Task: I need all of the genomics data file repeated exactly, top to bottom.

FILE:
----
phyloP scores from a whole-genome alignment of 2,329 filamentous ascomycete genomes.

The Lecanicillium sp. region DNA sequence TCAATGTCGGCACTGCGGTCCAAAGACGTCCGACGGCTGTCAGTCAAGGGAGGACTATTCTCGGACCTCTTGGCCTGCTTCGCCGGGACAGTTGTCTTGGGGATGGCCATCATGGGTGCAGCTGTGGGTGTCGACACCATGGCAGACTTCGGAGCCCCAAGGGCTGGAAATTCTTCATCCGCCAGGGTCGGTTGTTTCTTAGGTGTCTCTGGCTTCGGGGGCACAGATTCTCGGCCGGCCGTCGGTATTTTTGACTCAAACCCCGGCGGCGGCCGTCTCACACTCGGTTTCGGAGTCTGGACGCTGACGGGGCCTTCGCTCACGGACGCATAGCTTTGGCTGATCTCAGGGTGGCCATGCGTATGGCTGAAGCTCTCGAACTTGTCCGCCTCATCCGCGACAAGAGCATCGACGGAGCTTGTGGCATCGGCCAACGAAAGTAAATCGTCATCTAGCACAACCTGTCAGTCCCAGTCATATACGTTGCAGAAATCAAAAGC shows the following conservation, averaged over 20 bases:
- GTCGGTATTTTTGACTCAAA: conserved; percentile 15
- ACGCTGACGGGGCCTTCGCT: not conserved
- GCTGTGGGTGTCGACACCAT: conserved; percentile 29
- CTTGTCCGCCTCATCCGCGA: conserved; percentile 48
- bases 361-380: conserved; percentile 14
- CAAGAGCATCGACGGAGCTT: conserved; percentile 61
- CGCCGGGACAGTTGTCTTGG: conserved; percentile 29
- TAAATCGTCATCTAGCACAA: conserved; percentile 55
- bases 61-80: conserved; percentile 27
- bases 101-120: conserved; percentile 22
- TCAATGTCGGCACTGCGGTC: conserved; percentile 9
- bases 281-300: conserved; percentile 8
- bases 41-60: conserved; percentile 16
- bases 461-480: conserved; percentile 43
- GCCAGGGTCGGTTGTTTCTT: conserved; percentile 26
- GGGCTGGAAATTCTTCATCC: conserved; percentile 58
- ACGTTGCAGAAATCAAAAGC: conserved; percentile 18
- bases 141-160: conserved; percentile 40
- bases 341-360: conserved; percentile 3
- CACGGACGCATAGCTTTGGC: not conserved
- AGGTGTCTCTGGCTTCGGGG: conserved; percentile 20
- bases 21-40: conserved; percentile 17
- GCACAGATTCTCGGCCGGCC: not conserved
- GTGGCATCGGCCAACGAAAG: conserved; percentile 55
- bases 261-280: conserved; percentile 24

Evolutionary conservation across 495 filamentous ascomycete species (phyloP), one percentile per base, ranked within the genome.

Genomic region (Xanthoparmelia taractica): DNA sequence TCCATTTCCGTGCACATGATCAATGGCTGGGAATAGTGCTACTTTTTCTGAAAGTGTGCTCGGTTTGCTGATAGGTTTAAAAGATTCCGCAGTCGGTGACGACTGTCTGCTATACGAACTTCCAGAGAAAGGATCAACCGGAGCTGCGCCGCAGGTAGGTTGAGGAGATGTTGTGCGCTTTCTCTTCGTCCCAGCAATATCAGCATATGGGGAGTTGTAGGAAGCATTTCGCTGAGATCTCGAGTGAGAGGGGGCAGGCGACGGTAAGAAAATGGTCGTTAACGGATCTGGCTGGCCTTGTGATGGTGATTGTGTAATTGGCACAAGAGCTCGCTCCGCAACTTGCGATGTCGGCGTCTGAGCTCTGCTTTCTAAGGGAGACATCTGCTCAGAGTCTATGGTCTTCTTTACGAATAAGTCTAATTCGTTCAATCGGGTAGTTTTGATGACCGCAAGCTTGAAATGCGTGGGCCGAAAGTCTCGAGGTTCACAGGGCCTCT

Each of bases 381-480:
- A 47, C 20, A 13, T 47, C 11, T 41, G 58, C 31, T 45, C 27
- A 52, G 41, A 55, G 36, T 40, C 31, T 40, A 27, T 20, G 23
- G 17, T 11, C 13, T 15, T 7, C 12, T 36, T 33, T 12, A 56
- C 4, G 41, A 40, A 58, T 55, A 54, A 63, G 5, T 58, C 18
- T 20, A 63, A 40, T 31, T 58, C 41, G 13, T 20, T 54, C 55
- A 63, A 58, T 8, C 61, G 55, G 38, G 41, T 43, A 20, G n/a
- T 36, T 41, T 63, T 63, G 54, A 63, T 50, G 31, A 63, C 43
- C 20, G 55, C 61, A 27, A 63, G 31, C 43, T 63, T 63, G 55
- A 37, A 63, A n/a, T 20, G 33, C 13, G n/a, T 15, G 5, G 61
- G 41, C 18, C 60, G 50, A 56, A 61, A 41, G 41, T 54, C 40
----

phyloP scores from a whole-genome alignment of 2,329 filamentous ascomycete genomes.

The Lecanicillium sp. region DNA sequence TCAATGTCGGCACTGCGGTCCAAAGACGTCCGACGGCTGTCAGTCAAGGGAGGACTATTCTCGGACCTCTTGGCCTGCTTCGCCGGGACAGTTGTCTTGGGGATGGCCATCATGGGTGCAGCTGTGGGTGTCGACACCATGGCAGACTTCGGAGCCCCAAGGGCTGGAAATTCTTCATCCGCCAGGGTCGGTTGTTTCTTAGGTGTCTCTGGCTTCGGGGGCACAGATTCTCGGCCGGCCGTCGGTATTTTTGACTCAAACCCCGGCGGCGGCCGTCTCACACTCGGTTTCGGAGTCTGGACGCTGACGGGGCCTTCGCTCACGGACGCATAGCTTTGGCTGATCTCAGGGTGGCCATGCGTATGGCTGAAGCTCTCGAACTTGTCCGCCTCATCCGCGACAAGAGCATCGACGGAGCTTGTGGCATCGGCCAACGAAAGTAAATCGTCATCTAGCACAACCTGTCAGTCCCAGTCATATACGTTGCAGAAATCAAAAGC shows the following conservation, averaged over 20 bases:
- GTCGGTATTTTTGACTCAAA: conserved; percentile 15
- ACGCTGACGGGGCCTTCGCT: not conserved
- GCTGTGGGTGTCGACACCAT: conserved; percentile 29
- CTTGTCCGCCTCATCCGCGA: conserved; percentile 48
- bases 361-380: conserved; percentile 14
- CAAGAGCATCGACGGAGCTT: conserved; percentile 61
- CGCCGGGACAGTTGTCTTGG: conserved; percentile 29
- TAAATCGTCATCTAGCACAA: conserved; percentile 55
- bases 61-80: conserved; percentile 27
- bases 101-120: conserved; percentile 22
- TCAATGTCGGCACTGCGGTC: conserved; percentile 9
- bases 281-300: conserved; percentile 8
- bases 41-60: conserved; percentile 16
- bases 461-480: conserved; percentile 43
- GCCAGGGTCGGTTGTTTCTT: conserved; percentile 26
- GGGCTGGAAATTCTTCATCC: conserved; percentile 58
- ACGTTGCAGAAATCAAAAGC: conserved; percentile 18
- bases 141-160: conserved; percentile 40
- bases 341-360: conserved; percentile 3
- CACGGACGCATAGCTTTGGC: not conserved
- AGGTGTCTCTGGCTTCGGGG: conserved; percentile 20
- bases 21-40: conserved; percentile 17
- GCACAGATTCTCGGCCGGCC: not conserved
- GTGGCATCGGCCAACGAAAG: conserved; percentile 55
- bases 261-280: conserved; percentile 24

Evolutionary conservation across 495 filamentous ascomycete species (phyloP), one percentile per base, ranked within the genome.

Genomic region (Xanthoparmelia taractica): DNA sequence TCCATTTCCGTGCACATGATCAATGGCTGGGAATAGTGCTACTTTTTCTGAAAGTGTGCTCGGTTTGCTGATAGGTTTAAAAGATTCCGCAGTCGGTGACGACTGTCTGCTATACGAACTTCCAGAGAAAGGATCAACCGGAGCTGCGCCGCAGGTAGGTTGAGGAGATGTTGTGCGCTTTCTCTTCGTCCCAGCAATATCAGCATATGGGGAGTTGTAGGAAGCATTTCGCTGAGATCTCGAGTGAGAGGGGGCAGGCGACGGTAAGAAAATGGTCGTTAACGGATCTGGCTGGCCTTGTGATGGTGATTGTGTAATTGGCACAAGAGCTCGCTCCGCAACTTGCGATGTCGGCGTCTGAGCTCTGCTTTCTAAGGGAGACATCTGCTCAGAGTCTATGGTCTTCTTTACGAATAAGTCTAATTCGTTCAATCGGGTAGTTTTGATGACCGCAAGCTTGAAATGCGTGGGCCGAAAGTCTCGAGGTTCACAGGGCCTCT

Each of bases 381-480:
- A 47, C 20, A 13, T 47, C 11, T 41, G 58, C 31, T 45, C 27
- A 52, G 41, A 55, G 36, T 40, C 31, T 40, A 27, T 20, G 23
- G 17, T 11, C 13, T 15, T 7, C 12, T 36, T 33, T 12, A 56
- C 4, G 41, A 40, A 58, T 55, A 54, A 63, G 5, T 58, C 18
- T 20, A 63, A 40, T 31, T 58, C 41, G 13, T 20, T 54, C 55
- A 63, A 58, T 8, C 61, G 55, G 38, G 41, T 43, A 20, G n/a
- T 36, T 41, T 63, T 63, G 54, A 63, T 50, G 31, A 63, C 43
- C 20, G 55, C 61, A 27, A 63, G 31, C 43, T 63, T 63, G 55
- A 37, A 63, A n/a, T 20, G 33, C 13, G n/a, T 15, G 5, G 61
- G 41, C 18, C 60, G 50, A 56, A 61, A 41, G 41, T 54, C 40